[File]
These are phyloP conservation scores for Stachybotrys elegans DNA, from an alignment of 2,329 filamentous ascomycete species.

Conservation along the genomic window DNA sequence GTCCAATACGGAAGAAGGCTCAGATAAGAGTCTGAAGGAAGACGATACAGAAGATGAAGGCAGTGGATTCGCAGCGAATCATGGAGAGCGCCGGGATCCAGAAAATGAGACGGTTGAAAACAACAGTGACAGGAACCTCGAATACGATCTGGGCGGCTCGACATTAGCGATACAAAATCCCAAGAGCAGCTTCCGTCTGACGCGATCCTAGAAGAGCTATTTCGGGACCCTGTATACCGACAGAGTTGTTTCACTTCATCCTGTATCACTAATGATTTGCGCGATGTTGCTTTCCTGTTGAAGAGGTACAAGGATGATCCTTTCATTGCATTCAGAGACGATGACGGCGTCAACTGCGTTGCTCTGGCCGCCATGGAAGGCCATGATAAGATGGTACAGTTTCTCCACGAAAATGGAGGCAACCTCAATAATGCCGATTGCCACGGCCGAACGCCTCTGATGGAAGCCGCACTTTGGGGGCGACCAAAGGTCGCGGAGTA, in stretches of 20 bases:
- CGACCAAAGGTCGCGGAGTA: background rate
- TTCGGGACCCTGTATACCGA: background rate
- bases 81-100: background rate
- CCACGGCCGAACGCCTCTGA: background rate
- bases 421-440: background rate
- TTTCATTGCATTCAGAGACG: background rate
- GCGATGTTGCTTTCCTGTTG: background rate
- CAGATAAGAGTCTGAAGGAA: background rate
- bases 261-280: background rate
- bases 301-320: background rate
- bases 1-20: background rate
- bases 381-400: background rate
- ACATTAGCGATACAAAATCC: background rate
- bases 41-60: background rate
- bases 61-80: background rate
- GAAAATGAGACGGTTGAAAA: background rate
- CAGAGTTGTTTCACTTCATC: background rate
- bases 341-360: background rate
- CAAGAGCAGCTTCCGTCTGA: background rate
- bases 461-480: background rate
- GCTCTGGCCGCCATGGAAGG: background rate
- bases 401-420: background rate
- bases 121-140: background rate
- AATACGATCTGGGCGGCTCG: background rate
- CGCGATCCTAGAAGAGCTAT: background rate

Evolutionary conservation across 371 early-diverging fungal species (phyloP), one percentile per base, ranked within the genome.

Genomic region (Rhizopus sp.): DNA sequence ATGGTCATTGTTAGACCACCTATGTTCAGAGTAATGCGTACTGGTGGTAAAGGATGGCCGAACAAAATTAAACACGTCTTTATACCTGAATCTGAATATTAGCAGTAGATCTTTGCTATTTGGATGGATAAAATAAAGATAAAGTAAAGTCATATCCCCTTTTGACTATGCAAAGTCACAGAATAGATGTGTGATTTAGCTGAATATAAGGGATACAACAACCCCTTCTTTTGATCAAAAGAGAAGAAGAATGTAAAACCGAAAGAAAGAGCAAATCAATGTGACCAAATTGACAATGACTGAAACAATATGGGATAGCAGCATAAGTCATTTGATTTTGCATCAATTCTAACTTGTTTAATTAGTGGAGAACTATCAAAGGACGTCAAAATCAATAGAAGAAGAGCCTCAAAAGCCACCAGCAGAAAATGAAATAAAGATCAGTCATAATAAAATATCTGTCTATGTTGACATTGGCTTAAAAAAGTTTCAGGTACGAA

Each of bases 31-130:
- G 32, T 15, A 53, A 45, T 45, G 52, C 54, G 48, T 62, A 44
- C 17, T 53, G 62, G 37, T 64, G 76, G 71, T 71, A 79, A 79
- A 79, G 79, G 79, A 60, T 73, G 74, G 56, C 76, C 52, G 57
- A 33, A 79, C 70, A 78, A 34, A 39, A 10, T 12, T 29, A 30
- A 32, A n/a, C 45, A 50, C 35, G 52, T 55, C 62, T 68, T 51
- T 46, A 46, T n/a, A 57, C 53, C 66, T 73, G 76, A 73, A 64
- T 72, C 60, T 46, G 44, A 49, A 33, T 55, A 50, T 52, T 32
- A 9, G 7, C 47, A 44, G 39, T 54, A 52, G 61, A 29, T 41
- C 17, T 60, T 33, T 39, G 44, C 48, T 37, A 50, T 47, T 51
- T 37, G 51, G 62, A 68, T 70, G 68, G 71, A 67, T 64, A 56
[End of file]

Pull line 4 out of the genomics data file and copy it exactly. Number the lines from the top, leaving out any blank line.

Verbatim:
- TTCGGGACCCTGTATACCGA: background rate